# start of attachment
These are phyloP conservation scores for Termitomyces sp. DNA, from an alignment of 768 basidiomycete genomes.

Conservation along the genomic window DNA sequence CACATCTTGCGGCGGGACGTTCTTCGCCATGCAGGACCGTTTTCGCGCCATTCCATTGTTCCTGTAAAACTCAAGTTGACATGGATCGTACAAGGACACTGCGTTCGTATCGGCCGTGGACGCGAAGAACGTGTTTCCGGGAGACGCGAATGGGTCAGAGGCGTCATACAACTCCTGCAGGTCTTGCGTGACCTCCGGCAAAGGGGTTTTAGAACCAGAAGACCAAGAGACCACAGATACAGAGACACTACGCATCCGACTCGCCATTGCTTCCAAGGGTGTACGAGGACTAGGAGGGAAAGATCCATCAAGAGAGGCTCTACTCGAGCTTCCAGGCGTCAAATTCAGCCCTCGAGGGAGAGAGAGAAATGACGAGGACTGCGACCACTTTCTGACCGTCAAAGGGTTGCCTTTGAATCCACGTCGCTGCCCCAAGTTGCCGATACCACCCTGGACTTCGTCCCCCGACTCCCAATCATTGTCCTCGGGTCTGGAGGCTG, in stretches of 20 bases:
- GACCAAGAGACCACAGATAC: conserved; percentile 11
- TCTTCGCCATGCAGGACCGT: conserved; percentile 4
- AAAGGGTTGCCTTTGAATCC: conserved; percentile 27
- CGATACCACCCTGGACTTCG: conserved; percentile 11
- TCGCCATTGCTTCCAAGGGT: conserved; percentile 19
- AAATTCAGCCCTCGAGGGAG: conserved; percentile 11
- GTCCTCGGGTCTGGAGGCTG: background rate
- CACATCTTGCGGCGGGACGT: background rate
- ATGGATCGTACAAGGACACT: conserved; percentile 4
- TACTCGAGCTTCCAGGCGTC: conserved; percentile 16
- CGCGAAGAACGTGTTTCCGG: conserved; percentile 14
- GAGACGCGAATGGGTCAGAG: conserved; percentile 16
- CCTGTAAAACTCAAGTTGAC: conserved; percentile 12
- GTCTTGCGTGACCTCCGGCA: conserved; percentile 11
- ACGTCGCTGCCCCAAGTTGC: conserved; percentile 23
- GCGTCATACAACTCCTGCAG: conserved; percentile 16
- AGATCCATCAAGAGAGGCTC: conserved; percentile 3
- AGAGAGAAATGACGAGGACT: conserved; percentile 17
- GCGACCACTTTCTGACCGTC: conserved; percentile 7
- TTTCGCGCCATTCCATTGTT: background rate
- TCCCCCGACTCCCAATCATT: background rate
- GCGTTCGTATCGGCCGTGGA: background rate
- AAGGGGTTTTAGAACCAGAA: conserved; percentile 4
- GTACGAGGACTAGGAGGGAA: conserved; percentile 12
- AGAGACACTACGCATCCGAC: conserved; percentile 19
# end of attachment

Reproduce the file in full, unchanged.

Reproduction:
These are phyloP conservation scores for Termitomyces sp. DNA, from an alignment of 768 basidiomycete genomes.

Conservation along the genomic window DNA sequence CACATCTTGCGGCGGGACGTTCTTCGCCATGCAGGACCGTTTTCGCGCCATTCCATTGTTCCTGTAAAACTCAAGTTGACATGGATCGTACAAGGACACTGCGTTCGTATCGGCCGTGGACGCGAAGAACGTGTTTCCGGGAGACGCGAATGGGTCAGAGGCGTCATACAACTCCTGCAGGTCTTGCGTGACCTCCGGCAAAGGGGTTTTAGAACCAGAAGACCAAGAGACCACAGATACAGAGACACTACGCATCCGACTCGCCATTGCTTCCAAGGGTGTACGAGGACTAGGAGGGAAAGATCCATCAAGAGAGGCTCTACTCGAGCTTCCAGGCGTCAAATTCAGCCCTCGAGGGAGAGAGAGAAATGACGAGGACTGCGACCACTTTCTGACCGTCAAAGGGTTGCCTTTGAATCCACGTCGCTGCCCCAAGTTGCCGATACCACCCTGGACTTCGTCCCCCGACTCCCAATCATTGTCCTCGGGTCTGGAGGCTG, in stretches of 20 bases:
- GACCAAGAGACCACAGATAC: conserved; percentile 11
- TCTTCGCCATGCAGGACCGT: conserved; percentile 4
- AAAGGGTTGCCTTTGAATCC: conserved; percentile 27
- CGATACCACCCTGGACTTCG: conserved; percentile 11
- TCGCCATTGCTTCCAAGGGT: conserved; percentile 19
- AAATTCAGCCCTCGAGGGAG: conserved; percentile 11
- GTCCTCGGGTCTGGAGGCTG: background rate
- CACATCTTGCGGCGGGACGT: background rate
- ATGGATCGTACAAGGACACT: conserved; percentile 4
- TACTCGAGCTTCCAGGCGTC: conserved; percentile 16
- CGCGAAGAACGTGTTTCCGG: conserved; percentile 14
- GAGACGCGAATGGGTCAGAG: conserved; percentile 16
- CCTGTAAAACTCAAGTTGAC: conserved; percentile 12
- GTCTTGCGTGACCTCCGGCA: conserved; percentile 11
- ACGTCGCTGCCCCAAGTTGC: conserved; percentile 23
- GCGTCATACAACTCCTGCAG: conserved; percentile 16
- AGATCCATCAAGAGAGGCTC: conserved; percentile 3
- AGAGAGAAATGACGAGGACT: conserved; percentile 17
- GCGACCACTTTCTGACCGTC: conserved; percentile 7
- TTTCGCGCCATTCCATTGTT: background rate
- TCCCCCGACTCCCAATCATT: background rate
- GCGTTCGTATCGGCCGTGGA: background rate
- AAGGGGTTTTAGAACCAGAA: conserved; percentile 4
- GTACGAGGACTAGGAGGGAA: conserved; percentile 12
- AGAGACACTACGCATCCGAC: conserved; percentile 19